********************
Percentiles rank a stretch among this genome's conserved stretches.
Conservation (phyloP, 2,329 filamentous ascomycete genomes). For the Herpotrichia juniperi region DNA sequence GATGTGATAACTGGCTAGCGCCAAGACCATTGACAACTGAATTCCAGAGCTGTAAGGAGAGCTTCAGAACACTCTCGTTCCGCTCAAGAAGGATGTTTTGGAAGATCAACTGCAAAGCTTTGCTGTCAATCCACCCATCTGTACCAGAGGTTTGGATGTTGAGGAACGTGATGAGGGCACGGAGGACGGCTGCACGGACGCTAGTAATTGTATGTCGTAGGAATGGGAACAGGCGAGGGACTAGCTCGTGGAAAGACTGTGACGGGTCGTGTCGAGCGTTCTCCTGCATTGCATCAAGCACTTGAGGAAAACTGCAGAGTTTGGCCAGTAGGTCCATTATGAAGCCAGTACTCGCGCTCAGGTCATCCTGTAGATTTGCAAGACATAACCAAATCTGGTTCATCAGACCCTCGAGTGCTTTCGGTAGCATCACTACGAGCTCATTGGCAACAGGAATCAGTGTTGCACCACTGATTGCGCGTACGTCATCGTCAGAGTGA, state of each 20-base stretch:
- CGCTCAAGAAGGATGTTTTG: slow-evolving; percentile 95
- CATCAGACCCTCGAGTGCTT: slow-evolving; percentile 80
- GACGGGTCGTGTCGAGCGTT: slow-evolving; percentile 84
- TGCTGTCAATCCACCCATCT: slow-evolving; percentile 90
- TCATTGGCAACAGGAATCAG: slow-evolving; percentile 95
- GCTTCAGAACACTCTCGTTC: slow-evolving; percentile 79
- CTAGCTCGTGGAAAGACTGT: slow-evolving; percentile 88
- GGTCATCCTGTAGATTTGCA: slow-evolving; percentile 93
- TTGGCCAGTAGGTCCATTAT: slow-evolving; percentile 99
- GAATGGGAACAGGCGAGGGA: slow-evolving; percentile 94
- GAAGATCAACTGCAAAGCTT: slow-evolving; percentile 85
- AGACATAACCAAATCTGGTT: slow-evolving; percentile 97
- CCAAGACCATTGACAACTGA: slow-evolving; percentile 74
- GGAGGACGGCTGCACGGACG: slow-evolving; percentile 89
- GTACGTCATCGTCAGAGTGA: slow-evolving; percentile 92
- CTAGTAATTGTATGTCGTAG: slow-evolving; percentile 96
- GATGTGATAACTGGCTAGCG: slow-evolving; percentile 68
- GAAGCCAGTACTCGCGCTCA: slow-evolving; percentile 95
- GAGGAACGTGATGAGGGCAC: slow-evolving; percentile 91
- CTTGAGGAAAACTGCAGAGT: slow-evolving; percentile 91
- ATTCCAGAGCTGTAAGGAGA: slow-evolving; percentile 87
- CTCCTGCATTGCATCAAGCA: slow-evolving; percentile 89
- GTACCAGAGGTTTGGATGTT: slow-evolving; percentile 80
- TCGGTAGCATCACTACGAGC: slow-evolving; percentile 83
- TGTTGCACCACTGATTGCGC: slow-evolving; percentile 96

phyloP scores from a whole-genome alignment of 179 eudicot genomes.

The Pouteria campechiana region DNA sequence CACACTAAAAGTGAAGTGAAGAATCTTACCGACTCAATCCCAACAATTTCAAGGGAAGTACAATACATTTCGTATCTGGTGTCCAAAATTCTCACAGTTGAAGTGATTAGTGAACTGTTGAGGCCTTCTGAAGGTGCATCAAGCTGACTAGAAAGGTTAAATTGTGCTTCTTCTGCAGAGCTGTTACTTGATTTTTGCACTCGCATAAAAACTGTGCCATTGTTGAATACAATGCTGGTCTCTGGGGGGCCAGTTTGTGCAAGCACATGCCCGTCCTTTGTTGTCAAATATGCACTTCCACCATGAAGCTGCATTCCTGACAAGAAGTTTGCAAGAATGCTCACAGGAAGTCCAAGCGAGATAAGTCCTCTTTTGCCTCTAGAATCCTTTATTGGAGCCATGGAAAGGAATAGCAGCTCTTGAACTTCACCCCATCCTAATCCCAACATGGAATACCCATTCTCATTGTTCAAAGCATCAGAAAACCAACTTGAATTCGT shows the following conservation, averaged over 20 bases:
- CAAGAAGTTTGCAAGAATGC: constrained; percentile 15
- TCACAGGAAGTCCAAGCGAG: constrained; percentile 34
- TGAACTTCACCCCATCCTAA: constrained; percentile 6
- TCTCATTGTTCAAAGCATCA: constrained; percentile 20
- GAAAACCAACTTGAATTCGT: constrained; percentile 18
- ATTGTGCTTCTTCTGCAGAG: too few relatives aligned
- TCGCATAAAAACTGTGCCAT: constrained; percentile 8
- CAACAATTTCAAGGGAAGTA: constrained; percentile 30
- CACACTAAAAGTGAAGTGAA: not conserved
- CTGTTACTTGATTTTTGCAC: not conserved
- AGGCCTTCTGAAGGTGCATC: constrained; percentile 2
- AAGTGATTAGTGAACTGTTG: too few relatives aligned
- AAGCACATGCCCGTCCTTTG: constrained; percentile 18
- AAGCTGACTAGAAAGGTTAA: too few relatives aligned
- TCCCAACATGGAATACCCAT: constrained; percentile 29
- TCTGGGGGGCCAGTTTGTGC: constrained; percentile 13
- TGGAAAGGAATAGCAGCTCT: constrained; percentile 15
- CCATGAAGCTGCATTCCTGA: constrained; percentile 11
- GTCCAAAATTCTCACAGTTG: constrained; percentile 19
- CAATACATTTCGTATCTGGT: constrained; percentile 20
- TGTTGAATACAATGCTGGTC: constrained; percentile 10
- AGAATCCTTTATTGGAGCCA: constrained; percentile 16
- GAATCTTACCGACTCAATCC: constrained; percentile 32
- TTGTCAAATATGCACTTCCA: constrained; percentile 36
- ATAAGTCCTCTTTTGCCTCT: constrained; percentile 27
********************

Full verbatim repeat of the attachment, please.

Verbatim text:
Percentiles rank a stretch among this genome's conserved stretches.
Conservation (phyloP, 2,329 filamentous ascomycete genomes). For the Herpotrichia juniperi region DNA sequence GATGTGATAACTGGCTAGCGCCAAGACCATTGACAACTGAATTCCAGAGCTGTAAGGAGAGCTTCAGAACACTCTCGTTCCGCTCAAGAAGGATGTTTTGGAAGATCAACTGCAAAGCTTTGCTGTCAATCCACCCATCTGTACCAGAGGTTTGGATGTTGAGGAACGTGATGAGGGCACGGAGGACGGCTGCACGGACGCTAGTAATTGTATGTCGTAGGAATGGGAACAGGCGAGGGACTAGCTCGTGGAAAGACTGTGACGGGTCGTGTCGAGCGTTCTCCTGCATTGCATCAAGCACTTGAGGAAAACTGCAGAGTTTGGCCAGTAGGTCCATTATGAAGCCAGTACTCGCGCTCAGGTCATCCTGTAGATTTGCAAGACATAACCAAATCTGGTTCATCAGACCCTCGAGTGCTTTCGGTAGCATCACTACGAGCTCATTGGCAACAGGAATCAGTGTTGCACCACTGATTGCGCGTACGTCATCGTCAGAGTGA, state of each 20-base stretch:
- CGCTCAAGAAGGATGTTTTG: slow-evolving; percentile 95
- CATCAGACCCTCGAGTGCTT: slow-evolving; percentile 80
- GACGGGTCGTGTCGAGCGTT: slow-evolving; percentile 84
- TGCTGTCAATCCACCCATCT: slow-evolving; percentile 90
- TCATTGGCAACAGGAATCAG: slow-evolving; percentile 95
- GCTTCAGAACACTCTCGTTC: slow-evolving; percentile 79
- CTAGCTCGTGGAAAGACTGT: slow-evolving; percentile 88
- GGTCATCCTGTAGATTTGCA: slow-evolving; percentile 93
- TTGGCCAGTAGGTCCATTAT: slow-evolving; percentile 99
- GAATGGGAACAGGCGAGGGA: slow-evolving; percentile 94
- GAAGATCAACTGCAAAGCTT: slow-evolving; percentile 85
- AGACATAACCAAATCTGGTT: slow-evolving; percentile 97
- CCAAGACCATTGACAACTGA: slow-evolving; percentile 74
- GGAGGACGGCTGCACGGACG: slow-evolving; percentile 89
- GTACGTCATCGTCAGAGTGA: slow-evolving; percentile 92
- CTAGTAATTGTATGTCGTAG: slow-evolving; percentile 96
- GATGTGATAACTGGCTAGCG: slow-evolving; percentile 68
- GAAGCCAGTACTCGCGCTCA: slow-evolving; percentile 95
- GAGGAACGTGATGAGGGCAC: slow-evolving; percentile 91
- CTTGAGGAAAACTGCAGAGT: slow-evolving; percentile 91
- ATTCCAGAGCTGTAAGGAGA: slow-evolving; percentile 87
- CTCCTGCATTGCATCAAGCA: slow-evolving; percentile 89
- GTACCAGAGGTTTGGATGTT: slow-evolving; percentile 80
- TCGGTAGCATCACTACGAGC: slow-evolving; percentile 83
- TGTTGCACCACTGATTGCGC: slow-evolving; percentile 96

phyloP scores from a whole-genome alignment of 179 eudicot genomes.

The Pouteria campechiana region DNA sequence CACACTAAAAGTGAAGTGAAGAATCTTACCGACTCAATCCCAACAATTTCAAGGGAAGTACAATACATTTCGTATCTGGTGTCCAAAATTCTCACAGTTGAAGTGATTAGTGAACTGTTGAGGCCTTCTGAAGGTGCATCAAGCTGACTAGAAAGGTTAAATTGTGCTTCTTCTGCAGAGCTGTTACTTGATTTTTGCACTCGCATAAAAACTGTGCCATTGTTGAATACAATGCTGGTCTCTGGGGGGCCAGTTTGTGCAAGCACATGCCCGTCCTTTGTTGTCAAATATGCACTTCCACCATGAAGCTGCATTCCTGACAAGAAGTTTGCAAGAATGCTCACAGGAAGTCCAAGCGAGATAAGTCCTCTTTTGCCTCTAGAATCCTTTATTGGAGCCATGGAAAGGAATAGCAGCTCTTGAACTTCACCCCATCCTAATCCCAACATGGAATACCCATTCTCATTGTTCAAAGCATCAGAAAACCAACTTGAATTCGT shows the following conservation, averaged over 20 bases:
- CAAGAAGTTTGCAAGAATGC: constrained; percentile 15
- TCACAGGAAGTCCAAGCGAG: constrained; percentile 34
- TGAACTTCACCCCATCCTAA: constrained; percentile 6
- TCTCATTGTTCAAAGCATCA: constrained; percentile 20
- GAAAACCAACTTGAATTCGT: constrained; percentile 18
- ATTGTGCTTCTTCTGCAGAG: too few relatives aligned
- TCGCATAAAAACTGTGCCAT: constrained; percentile 8
- CAACAATTTCAAGGGAAGTA: constrained; percentile 30
- CACACTAAAAGTGAAGTGAA: not conserved
- CTGTTACTTGATTTTTGCAC: not conserved
- AGGCCTTCTGAAGGTGCATC: constrained; percentile 2
- AAGTGATTAGTGAACTGTTG: too few relatives aligned
- AAGCACATGCCCGTCCTTTG: constrained; percentile 18
- AAGCTGACTAGAAAGGTTAA: too few relatives aligned
- TCCCAACATGGAATACCCAT: constrained; percentile 29
- TCTGGGGGGCCAGTTTGTGC: constrained; percentile 13
- TGGAAAGGAATAGCAGCTCT: constrained; percentile 15
- CCATGAAGCTGCATTCCTGA: constrained; percentile 11
- GTCCAAAATTCTCACAGTTG: constrained; percentile 19
- CAATACATTTCGTATCTGGT: constrained; percentile 20
- TGTTGAATACAATGCTGGTC: constrained; percentile 10
- AGAATCCTTTATTGGAGCCA: constrained; percentile 16
- GAATCTTACCGACTCAATCC: constrained; percentile 32
- TTGTCAAATATGCACTTCCA: constrained; percentile 36
- ATAAGTCCTCTTTTGCCTCT: constrained; percentile 27